Tracking Growth Conditions: Trees, Time and a Bullet

Good management of a city’s green infrastructure requires to be based on scientifically sound and statistically reliable information. As urban trees are coping with fast-changing and quite stressful conditions, it’s crucial to monitor these – find out how it’s done in the city of Ljubljana in this blog by Dr. Simon Poljanšek, Dr. Lena Marion and Dr. Saša Zavadlav.
Tree growth in urban areas is influenced by climate, nutrient and water availability, ecological conditions, air pollution and many other factors. Because different tree species have different abilities to adapt to fast changes in urban environment, we initiated a study on how trees, growing in the city of Ljubljana, cope with fast-changing environmental conditions.

Different tree species, growing in different micro-locations were sampled and their tree-ring widths and stable carbon isotope composition in leaf material and tree-rings analysed at the Dendrochronology Laboratory and Laboratory for Stable Isotopes of the Slovenian Forestry Institute. Stem disks of different trees, cut down for safety reasons, were collected by arboristic company Tisa. Also, electronic band dendrometers were used, allowing us to measure daily change with 0.01mm accuracy in girth of the selected trees.

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Dendrochronological work

The first step was to build tree-ring width chronology for individual tree species and to compare these chronologies with existing ones of other or same species from surrounding non-urban regions. After each tree-ring is labelled with the year of growth, they were manually cut and further chemically treated to extract pure a-cellulose. This is a very important step when looking at stable carbon isotope composition of tree rings, because only from purified wood component a reliable climate signal can be extracted. After all, trees are exposed to various factors that might enhance or depress their growth, which eventually diminishes climate signal. The reasons can be many – insect attack followed by a viral disease, drought, air pollution, mechanical damage and so on.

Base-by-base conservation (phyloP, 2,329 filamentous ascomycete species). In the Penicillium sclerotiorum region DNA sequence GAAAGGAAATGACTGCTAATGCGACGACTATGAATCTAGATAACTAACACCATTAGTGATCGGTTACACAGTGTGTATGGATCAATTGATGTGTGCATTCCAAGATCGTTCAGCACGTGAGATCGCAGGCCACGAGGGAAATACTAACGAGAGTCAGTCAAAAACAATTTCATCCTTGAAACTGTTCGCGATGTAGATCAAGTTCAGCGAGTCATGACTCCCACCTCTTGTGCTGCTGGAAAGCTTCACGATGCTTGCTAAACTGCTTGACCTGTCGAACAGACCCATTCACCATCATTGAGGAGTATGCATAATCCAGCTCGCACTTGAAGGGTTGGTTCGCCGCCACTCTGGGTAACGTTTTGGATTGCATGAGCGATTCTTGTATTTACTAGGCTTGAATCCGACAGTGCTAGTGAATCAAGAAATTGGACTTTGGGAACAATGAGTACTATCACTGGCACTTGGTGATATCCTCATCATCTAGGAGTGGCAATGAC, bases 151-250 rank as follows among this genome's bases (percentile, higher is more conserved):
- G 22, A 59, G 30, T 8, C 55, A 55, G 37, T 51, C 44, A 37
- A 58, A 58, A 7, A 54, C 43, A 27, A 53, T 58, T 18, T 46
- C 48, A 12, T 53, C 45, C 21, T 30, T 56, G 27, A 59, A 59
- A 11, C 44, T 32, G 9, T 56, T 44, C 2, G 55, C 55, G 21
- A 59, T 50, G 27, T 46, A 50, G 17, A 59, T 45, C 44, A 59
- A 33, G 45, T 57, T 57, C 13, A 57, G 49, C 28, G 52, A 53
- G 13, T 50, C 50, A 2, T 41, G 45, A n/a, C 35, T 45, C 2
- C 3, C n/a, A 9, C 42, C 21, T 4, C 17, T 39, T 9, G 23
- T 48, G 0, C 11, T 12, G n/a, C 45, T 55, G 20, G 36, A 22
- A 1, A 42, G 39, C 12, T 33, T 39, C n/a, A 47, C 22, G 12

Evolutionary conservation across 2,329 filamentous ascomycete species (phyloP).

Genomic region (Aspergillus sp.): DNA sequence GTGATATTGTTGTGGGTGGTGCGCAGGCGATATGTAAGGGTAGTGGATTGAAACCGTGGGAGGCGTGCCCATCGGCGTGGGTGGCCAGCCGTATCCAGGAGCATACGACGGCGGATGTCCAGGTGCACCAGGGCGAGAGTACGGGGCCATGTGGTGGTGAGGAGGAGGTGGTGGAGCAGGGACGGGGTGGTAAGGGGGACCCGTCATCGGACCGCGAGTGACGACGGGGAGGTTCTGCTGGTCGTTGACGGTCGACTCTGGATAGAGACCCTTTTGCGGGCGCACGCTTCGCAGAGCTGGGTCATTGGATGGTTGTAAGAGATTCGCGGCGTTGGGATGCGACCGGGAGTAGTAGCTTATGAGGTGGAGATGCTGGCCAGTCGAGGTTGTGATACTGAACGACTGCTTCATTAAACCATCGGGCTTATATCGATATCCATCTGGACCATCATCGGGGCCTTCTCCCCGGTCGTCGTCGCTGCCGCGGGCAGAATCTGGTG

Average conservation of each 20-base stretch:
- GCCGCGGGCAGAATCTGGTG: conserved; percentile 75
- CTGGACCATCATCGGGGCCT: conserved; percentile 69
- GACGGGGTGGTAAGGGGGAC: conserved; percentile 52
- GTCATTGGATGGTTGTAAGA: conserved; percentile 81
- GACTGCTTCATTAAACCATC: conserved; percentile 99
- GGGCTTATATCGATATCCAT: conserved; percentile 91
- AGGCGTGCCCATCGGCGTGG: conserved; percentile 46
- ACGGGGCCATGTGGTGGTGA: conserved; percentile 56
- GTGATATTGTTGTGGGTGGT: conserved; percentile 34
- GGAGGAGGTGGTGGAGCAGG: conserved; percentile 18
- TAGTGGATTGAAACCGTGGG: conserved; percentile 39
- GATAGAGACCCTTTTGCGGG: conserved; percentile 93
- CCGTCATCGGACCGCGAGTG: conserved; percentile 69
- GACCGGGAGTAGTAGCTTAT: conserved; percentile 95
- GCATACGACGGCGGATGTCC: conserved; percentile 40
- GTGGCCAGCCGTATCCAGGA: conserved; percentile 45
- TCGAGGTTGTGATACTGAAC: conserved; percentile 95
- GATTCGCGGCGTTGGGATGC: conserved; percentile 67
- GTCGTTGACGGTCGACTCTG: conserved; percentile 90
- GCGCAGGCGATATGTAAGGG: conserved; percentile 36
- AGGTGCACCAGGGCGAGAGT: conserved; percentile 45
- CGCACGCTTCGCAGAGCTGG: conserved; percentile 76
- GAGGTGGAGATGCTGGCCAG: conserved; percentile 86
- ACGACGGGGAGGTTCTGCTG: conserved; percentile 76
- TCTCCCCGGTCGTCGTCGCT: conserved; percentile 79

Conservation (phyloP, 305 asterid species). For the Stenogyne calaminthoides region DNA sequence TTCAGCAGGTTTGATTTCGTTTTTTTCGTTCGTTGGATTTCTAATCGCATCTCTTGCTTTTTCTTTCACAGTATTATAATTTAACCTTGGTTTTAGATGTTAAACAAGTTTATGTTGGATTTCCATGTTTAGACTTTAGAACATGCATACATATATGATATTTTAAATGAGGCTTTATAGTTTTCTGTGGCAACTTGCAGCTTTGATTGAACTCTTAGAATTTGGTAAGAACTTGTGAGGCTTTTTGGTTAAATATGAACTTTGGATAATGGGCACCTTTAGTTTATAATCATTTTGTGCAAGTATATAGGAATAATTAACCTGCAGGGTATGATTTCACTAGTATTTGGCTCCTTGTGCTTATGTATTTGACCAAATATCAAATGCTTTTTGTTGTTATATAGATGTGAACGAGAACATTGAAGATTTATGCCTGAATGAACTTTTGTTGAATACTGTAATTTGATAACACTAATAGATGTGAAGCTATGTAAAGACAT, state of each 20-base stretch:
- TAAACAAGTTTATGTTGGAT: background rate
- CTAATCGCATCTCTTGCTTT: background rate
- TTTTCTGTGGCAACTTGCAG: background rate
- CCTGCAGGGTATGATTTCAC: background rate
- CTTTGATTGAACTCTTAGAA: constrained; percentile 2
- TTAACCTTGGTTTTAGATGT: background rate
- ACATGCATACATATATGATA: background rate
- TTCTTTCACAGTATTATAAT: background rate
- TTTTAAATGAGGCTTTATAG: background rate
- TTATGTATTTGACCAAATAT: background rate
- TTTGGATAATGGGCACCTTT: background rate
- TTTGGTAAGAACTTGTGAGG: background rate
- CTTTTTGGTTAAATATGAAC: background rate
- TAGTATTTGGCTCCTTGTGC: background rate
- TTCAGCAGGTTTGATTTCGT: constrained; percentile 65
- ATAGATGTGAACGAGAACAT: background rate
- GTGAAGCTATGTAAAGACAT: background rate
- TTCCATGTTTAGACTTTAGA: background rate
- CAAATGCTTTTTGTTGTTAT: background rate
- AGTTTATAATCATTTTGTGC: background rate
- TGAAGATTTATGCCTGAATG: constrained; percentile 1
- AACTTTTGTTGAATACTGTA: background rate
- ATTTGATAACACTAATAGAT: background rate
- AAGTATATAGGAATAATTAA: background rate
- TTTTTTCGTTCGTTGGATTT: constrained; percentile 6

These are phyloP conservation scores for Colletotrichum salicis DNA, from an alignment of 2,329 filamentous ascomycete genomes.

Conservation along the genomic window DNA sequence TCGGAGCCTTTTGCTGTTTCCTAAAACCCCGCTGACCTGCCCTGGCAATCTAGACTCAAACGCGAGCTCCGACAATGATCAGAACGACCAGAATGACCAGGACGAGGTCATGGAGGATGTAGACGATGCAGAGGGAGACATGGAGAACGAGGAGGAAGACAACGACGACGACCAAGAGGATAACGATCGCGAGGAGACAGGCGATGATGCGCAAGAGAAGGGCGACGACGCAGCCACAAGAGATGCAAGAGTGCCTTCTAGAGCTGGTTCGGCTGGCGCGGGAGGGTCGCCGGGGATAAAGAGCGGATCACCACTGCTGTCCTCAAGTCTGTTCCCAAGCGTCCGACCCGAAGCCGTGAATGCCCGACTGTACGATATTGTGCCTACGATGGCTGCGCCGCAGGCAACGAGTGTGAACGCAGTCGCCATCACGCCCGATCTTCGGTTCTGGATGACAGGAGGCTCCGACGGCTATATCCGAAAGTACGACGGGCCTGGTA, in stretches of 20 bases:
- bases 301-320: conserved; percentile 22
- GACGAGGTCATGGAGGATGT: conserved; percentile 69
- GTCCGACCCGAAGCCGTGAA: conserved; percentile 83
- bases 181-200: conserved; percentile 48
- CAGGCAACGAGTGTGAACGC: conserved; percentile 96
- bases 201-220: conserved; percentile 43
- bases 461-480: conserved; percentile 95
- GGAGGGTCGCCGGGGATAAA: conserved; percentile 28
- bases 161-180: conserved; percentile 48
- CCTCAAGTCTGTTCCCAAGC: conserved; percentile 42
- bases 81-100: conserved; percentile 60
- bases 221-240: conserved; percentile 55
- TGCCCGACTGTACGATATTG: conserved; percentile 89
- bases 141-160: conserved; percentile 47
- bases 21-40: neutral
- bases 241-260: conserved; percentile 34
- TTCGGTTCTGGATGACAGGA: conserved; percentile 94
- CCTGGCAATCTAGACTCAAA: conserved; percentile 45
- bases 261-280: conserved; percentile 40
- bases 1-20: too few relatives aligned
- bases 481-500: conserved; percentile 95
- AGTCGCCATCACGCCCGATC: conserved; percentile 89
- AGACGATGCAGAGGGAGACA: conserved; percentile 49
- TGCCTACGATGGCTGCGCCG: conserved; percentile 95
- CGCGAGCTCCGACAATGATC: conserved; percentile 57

Stable carbon isotopes

We also wanted to find out how space limitation, related to insufficient water accumulation near pavement and road surfaces, influences tree physiology. We examined bulk leaf and water soluble organic matter of maple, birch and hornbeam, growing in a non-limited location (lawn strips), 2-side limited location (between pavement and tarmac road) or 4-side limited location (on parking lots or narrow streets). The ratio between heavy and light carbon (13C/12C) is a very good tracer of drought stress. When trees experience it, they close stomata to prevent water loss, but at the same time the production of photosynthates is reduced. This results in narrower tree-rings and higher 13C/12C ratio.

Surprisingly, preliminary results on stable carbon isotope data and other eco-physiological measurements showed that trees, growing in most space-limited areas, are better coping with stress situations compared to trees growing in a non-limited space location. We assume this is related to the rate of photosynthesis of individual trees, however, further analysis will need to be taken.

The WWII, a bullet and a tree

During sample preparation of horse chestnut tree for tree-ring analysis, blade of the table saw cut straight through a bullet, hidden inside the sample. Comparing developed tree-ring chronology and tree-ring counting, we dated the shot back to spring/summer 1944. This is the time of German occupation of Ljubljana, and also the time when numerous arrests occurred at different places in Ljubljana, in one of which, this particular bullet, could be have been shot.

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A bullet inside a tree.

This blog post is authored by dendroclimatologist Dr. Simon Poljanšek, arborist Dr. Lena Marion and isotope biogeochemist Dr. Saša Zavadlav and is part of the #EFUF2016 blog competition.

Acknowledgements: We wish to thank STReESS COST Action: FP1106, and Ministry of Education, Science and Sport for funding the research, Ljubljana City municipality for cooperation in time of trees sampling, Ministry of Foreign Affairs for cooperation in electronic dendrometers measurements, Tisa d.o.o., arboristic company for helping collecting stem disks and National Forensic Laboratory Slovenia for inspecting and sharing the information on the bullet. Saša also acknowledges the funding of the EUFORINNO project (RegPot. No. 315982).

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